As we struck her, the ram drove a one hundred pounder Brooke's shot through and through her, from starboard bow to port side. Our stem was forced into her side, and keeping up our headway, we careened her down beneath our weight, and pushed her like an inert mass before us, while in profound silence our gunners were training their heavy ordnance to bear on their astonished enemy. Now a black muzzle protrudes from the ram's open port, and the loaders of our Parrott rifle, standing on the slide, serve the gun within fifteen feet of that yawning — cannon mouth. It was a grand reproduction of the old days of “broadside to broadside” and “yard-arm locked to yard;” but the immense guns, now grinning defiance across the few feet of space which separated them, each one carrying the weight of metal of a whole tier of the old-time carronades, rendered this duel of ponderous ordnance a magnificent and imposing spectacle.

Still we pushed her broadside before us, our engine at full speed, pressing our bow deeper and deeper into her. Still she gave way; and now we threw a hasty, anxious glance toward our consorts. Were they coming to assist us? Would they seize the golden chance we so invitingly held out to them, and pushing on to the monster's unguarded side, help us to crush her down out of sight forever? Not a sound! not a movement! not a gun! All was quiet as the night throughout our fleet. It was a grapple for life. A silent but fearful struggle for the mastery, relieved only by the sharp, scattering volleys of muketry, the whizzing of leaden bullets, and the deep muffled explosion of hand-grenades, which the fellows in our foretop were flinging in the enemy's hatch, driving back their sharp-shooters, and creating consternation and dismay among the closely packed crew of the iron-clad; but not until our pilot-house and smoke-stack had been spattered all over with the indentation of rifle-balls. No one had yet fallen. We had thrown shot and shell square into her port from our rifle-guns on the hurricane-deck, and driven volley after volley of musketry through every aperture in her iron shield, and now our heavy one hundred pounder was training for another crushing blow.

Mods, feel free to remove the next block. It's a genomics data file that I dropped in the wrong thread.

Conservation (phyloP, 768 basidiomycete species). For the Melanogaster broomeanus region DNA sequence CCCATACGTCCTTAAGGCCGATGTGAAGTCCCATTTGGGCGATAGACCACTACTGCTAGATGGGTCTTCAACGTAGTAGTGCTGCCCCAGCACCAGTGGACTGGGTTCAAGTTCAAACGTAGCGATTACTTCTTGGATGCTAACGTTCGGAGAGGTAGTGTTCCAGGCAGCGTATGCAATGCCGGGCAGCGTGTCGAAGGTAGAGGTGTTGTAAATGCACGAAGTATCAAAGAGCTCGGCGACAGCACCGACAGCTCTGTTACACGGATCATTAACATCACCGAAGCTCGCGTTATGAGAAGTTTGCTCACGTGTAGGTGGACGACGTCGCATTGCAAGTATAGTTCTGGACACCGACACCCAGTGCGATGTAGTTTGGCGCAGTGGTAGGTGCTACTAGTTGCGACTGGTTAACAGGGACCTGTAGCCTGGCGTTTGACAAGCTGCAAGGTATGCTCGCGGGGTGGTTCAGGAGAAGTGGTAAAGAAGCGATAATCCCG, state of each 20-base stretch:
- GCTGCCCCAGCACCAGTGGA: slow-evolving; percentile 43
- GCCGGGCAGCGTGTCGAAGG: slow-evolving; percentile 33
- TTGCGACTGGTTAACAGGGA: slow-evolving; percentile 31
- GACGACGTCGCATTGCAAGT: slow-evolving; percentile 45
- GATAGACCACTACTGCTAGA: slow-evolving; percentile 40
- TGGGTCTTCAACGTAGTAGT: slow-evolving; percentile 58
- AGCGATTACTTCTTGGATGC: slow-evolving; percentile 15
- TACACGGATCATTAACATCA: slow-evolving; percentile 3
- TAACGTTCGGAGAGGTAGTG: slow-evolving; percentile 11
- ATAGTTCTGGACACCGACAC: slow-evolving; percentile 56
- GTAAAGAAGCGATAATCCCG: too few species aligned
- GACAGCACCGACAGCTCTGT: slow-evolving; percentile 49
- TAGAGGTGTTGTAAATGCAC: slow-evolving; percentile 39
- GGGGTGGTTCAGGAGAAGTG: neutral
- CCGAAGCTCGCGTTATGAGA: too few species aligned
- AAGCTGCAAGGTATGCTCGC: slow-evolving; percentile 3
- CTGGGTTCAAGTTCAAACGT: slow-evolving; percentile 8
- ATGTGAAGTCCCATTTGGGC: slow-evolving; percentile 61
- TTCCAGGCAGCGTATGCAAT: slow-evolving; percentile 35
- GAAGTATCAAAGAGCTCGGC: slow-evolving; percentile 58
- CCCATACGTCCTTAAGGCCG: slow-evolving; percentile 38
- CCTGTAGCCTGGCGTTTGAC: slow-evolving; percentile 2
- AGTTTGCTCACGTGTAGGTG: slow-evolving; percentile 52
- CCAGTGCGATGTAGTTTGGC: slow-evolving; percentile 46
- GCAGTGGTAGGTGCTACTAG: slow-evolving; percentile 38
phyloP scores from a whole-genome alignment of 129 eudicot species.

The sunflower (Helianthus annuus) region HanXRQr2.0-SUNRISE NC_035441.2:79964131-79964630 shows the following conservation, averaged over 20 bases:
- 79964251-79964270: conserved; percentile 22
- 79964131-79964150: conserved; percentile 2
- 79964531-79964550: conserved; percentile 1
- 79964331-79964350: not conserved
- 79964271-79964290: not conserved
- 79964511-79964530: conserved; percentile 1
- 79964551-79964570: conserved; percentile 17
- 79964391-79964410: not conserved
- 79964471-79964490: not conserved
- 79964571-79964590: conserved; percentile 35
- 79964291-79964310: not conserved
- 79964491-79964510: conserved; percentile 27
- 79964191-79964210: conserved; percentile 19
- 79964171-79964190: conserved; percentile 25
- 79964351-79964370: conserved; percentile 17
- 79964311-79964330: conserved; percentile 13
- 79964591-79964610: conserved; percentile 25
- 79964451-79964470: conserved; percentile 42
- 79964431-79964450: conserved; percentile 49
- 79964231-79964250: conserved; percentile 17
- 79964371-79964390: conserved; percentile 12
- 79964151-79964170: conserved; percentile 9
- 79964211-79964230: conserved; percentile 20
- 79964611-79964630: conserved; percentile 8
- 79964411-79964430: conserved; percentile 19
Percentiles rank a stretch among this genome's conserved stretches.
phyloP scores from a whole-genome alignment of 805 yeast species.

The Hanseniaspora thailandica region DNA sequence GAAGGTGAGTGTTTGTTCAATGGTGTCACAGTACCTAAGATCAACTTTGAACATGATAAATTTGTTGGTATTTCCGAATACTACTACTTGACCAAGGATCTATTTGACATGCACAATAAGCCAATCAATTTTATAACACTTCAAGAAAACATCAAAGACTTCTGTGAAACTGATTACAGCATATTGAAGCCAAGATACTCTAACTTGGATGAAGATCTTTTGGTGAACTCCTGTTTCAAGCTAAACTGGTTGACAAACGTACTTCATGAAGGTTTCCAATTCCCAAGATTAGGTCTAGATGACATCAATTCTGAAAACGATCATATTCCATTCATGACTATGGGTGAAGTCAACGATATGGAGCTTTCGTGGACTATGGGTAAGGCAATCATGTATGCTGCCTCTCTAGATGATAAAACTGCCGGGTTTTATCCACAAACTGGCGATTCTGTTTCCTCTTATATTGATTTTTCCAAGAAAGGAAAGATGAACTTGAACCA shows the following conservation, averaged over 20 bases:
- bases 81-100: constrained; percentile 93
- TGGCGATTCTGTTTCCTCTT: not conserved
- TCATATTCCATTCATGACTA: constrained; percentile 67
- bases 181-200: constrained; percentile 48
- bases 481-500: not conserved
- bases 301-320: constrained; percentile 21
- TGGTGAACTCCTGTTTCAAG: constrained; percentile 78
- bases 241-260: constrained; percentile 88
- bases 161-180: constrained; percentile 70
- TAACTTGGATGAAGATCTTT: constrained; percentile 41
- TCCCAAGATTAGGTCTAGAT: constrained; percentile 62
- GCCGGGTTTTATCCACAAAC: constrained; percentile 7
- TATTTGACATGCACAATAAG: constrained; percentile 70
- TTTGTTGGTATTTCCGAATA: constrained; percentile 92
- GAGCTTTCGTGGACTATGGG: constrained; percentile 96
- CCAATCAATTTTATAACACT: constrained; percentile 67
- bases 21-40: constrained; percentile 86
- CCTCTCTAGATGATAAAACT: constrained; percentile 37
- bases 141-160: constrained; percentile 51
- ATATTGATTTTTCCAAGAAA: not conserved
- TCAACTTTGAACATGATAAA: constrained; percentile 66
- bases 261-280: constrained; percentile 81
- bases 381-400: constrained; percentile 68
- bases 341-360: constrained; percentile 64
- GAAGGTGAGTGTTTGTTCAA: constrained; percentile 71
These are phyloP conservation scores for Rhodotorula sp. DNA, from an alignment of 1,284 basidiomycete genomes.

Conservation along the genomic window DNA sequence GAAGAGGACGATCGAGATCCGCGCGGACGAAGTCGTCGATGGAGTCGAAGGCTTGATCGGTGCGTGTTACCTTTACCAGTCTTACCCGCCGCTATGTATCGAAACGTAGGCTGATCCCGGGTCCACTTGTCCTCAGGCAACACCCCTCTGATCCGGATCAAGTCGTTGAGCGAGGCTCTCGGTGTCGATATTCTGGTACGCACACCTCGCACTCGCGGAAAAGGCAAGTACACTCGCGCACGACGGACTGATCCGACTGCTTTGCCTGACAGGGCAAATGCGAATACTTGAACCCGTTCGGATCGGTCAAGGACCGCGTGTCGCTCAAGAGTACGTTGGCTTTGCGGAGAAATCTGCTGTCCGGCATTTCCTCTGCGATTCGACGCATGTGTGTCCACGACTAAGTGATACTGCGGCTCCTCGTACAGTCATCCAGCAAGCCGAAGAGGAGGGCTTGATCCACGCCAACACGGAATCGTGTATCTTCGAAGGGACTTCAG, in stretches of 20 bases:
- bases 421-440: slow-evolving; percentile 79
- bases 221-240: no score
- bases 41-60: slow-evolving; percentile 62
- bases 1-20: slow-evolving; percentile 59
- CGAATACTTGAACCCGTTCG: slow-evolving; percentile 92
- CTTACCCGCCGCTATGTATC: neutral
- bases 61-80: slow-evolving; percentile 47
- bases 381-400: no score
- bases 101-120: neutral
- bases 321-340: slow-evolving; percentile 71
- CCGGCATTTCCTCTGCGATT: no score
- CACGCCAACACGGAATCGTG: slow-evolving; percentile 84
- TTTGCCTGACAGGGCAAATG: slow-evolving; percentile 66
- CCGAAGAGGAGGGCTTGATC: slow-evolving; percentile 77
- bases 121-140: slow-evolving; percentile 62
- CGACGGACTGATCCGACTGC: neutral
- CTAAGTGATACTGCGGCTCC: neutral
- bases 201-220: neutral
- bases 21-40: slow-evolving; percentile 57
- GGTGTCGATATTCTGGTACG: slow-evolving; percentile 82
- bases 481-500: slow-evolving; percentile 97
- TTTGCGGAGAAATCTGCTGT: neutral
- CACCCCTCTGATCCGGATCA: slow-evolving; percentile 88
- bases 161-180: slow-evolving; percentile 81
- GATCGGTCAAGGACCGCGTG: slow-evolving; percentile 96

Presently a movement was felt in the two ships. We heard a crashing of timbers, as at the moment of collision. The ram was swinging under our starboard bow, and now suddenly the vessel trembled with the shock, as our one hundred pounder and that of the enemy thundered at each other with a simultaneous roar. Another sound, more fearful than bursting shells or belching cannon, now reached our ears. The terrible sound of unloosed, unmanageable steam, rushing in tremendous volumes, seething and hissing as it spreads, till both combatants were hidden in a dense, suffocating cloud of stifling vapor. Her shot had pierced our boiler, and all was lost! No! not lost yet! Our sharp false stem, which had cut deeply into the side of the